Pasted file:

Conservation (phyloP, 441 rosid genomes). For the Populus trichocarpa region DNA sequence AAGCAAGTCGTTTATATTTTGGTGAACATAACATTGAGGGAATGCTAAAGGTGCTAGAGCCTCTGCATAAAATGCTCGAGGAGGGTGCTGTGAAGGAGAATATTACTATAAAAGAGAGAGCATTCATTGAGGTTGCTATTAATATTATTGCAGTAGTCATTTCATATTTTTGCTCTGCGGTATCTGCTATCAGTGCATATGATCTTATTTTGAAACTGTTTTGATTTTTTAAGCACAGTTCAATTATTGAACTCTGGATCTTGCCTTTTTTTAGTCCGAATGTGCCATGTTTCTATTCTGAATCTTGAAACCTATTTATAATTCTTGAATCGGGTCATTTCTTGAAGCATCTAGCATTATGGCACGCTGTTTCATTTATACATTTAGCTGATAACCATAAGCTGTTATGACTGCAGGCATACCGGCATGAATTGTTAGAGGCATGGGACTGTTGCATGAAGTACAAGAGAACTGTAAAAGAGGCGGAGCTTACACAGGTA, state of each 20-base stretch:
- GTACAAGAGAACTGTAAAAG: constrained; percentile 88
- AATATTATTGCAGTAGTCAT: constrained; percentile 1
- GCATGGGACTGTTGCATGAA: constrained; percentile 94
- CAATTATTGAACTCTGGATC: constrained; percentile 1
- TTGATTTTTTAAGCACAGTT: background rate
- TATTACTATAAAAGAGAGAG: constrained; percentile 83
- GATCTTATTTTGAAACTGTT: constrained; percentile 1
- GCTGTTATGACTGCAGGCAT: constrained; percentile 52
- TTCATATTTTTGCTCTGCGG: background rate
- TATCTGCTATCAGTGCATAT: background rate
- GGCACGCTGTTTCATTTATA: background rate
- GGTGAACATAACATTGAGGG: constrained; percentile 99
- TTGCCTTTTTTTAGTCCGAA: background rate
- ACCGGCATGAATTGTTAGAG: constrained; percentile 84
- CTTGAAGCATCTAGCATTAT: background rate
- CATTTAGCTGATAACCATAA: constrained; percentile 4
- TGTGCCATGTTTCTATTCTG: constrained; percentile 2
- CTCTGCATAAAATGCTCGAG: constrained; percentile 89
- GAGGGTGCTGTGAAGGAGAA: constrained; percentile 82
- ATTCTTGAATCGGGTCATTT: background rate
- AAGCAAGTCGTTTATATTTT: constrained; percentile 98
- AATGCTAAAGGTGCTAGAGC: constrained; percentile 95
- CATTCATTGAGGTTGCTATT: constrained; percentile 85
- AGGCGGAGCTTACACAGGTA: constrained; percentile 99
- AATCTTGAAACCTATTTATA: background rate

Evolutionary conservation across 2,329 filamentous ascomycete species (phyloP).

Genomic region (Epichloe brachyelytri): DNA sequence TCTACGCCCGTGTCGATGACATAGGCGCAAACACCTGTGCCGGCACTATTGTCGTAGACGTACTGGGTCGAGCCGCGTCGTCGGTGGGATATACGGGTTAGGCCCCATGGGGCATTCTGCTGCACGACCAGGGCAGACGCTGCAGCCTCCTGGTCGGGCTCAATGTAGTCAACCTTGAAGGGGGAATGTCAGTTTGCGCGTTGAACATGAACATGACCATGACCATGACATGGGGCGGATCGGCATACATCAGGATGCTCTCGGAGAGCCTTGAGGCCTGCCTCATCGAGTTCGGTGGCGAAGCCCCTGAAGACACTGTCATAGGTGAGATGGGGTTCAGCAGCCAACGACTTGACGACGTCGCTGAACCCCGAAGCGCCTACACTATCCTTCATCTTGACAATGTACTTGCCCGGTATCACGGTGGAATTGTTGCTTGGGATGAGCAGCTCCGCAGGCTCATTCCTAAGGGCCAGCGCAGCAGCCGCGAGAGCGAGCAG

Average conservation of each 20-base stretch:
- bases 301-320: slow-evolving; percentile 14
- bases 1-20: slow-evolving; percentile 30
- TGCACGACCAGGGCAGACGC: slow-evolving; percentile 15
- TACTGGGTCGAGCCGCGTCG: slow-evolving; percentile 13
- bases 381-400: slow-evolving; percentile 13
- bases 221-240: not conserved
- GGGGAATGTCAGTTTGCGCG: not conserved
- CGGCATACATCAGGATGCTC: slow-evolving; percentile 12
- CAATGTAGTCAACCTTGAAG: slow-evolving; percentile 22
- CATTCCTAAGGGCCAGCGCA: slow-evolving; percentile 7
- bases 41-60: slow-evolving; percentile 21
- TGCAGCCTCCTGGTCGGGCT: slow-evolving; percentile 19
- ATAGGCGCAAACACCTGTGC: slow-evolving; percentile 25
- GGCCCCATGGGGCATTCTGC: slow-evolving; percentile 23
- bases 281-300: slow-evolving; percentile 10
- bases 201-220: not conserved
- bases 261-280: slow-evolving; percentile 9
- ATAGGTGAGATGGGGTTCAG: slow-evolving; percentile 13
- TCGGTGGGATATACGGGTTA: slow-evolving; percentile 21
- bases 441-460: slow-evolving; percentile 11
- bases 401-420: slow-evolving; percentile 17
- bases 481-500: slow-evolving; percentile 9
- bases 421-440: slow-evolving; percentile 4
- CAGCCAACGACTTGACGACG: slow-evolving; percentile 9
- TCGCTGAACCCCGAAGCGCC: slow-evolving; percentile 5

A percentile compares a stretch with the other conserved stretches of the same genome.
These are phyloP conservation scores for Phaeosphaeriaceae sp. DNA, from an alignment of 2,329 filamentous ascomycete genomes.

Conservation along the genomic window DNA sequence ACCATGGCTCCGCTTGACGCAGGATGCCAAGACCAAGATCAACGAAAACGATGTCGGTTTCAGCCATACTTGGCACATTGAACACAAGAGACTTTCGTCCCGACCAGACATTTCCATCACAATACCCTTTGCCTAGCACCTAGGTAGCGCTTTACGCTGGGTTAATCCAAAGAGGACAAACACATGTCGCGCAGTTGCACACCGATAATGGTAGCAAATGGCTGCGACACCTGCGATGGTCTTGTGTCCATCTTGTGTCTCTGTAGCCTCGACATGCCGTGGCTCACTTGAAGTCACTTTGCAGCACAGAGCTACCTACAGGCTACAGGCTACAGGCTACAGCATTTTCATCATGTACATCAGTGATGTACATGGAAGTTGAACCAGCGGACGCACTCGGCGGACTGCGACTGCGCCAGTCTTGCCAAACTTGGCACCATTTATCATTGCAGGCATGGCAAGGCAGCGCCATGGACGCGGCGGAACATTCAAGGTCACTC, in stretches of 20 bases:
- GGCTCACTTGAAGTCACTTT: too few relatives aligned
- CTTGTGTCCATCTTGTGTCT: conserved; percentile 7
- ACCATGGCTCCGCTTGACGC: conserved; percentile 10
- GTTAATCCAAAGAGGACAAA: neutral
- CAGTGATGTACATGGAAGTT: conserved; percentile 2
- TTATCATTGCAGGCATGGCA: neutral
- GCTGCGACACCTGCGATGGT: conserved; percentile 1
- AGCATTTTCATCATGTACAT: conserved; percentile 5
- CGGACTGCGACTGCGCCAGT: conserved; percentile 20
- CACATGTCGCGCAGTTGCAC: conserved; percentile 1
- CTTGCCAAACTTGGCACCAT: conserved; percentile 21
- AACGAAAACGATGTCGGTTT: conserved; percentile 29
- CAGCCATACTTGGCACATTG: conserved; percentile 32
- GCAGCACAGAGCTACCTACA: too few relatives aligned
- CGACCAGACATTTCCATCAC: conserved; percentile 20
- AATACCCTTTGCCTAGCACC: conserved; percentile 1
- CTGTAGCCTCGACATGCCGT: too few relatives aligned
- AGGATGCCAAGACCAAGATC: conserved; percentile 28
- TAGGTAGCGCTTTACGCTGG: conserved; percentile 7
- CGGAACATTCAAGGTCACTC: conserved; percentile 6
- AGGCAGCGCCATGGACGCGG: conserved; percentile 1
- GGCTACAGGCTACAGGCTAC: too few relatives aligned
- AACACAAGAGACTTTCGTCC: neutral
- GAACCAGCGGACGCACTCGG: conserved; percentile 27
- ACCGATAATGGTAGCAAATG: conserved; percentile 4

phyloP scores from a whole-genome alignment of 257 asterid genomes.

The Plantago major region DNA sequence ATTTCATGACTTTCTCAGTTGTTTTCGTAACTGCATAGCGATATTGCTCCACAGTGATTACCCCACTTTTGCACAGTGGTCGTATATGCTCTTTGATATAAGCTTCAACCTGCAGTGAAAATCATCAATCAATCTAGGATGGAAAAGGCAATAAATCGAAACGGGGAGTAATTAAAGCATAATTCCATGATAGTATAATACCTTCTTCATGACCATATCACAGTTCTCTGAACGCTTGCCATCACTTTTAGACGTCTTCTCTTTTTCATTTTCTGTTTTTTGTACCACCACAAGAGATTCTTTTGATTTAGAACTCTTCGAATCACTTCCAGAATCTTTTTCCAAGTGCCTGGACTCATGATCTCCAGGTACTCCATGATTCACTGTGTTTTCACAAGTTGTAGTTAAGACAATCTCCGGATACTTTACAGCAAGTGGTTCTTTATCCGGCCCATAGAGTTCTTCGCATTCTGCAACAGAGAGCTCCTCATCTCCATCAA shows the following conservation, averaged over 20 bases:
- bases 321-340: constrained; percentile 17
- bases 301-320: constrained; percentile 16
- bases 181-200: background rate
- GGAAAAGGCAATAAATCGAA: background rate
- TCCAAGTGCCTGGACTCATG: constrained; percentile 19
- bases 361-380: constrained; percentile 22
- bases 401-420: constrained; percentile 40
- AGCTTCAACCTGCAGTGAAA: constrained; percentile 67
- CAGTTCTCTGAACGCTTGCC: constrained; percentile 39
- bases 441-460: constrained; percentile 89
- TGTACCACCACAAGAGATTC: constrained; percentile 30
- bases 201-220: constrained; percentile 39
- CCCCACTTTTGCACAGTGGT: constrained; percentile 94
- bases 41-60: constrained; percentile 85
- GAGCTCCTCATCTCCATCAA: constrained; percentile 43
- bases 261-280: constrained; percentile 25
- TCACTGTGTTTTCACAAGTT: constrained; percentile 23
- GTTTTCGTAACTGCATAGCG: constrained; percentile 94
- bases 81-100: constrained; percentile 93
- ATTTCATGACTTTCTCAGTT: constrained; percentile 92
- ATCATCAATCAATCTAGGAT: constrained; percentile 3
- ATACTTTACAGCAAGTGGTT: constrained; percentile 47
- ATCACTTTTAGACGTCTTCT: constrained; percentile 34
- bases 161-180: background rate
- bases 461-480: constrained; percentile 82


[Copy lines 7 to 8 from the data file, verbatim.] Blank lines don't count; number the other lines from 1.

- TATTACTATAAAAGAGAGAG: constrained; percentile 83
- GATCTTATTTTGAAACTGTT: constrained; percentile 1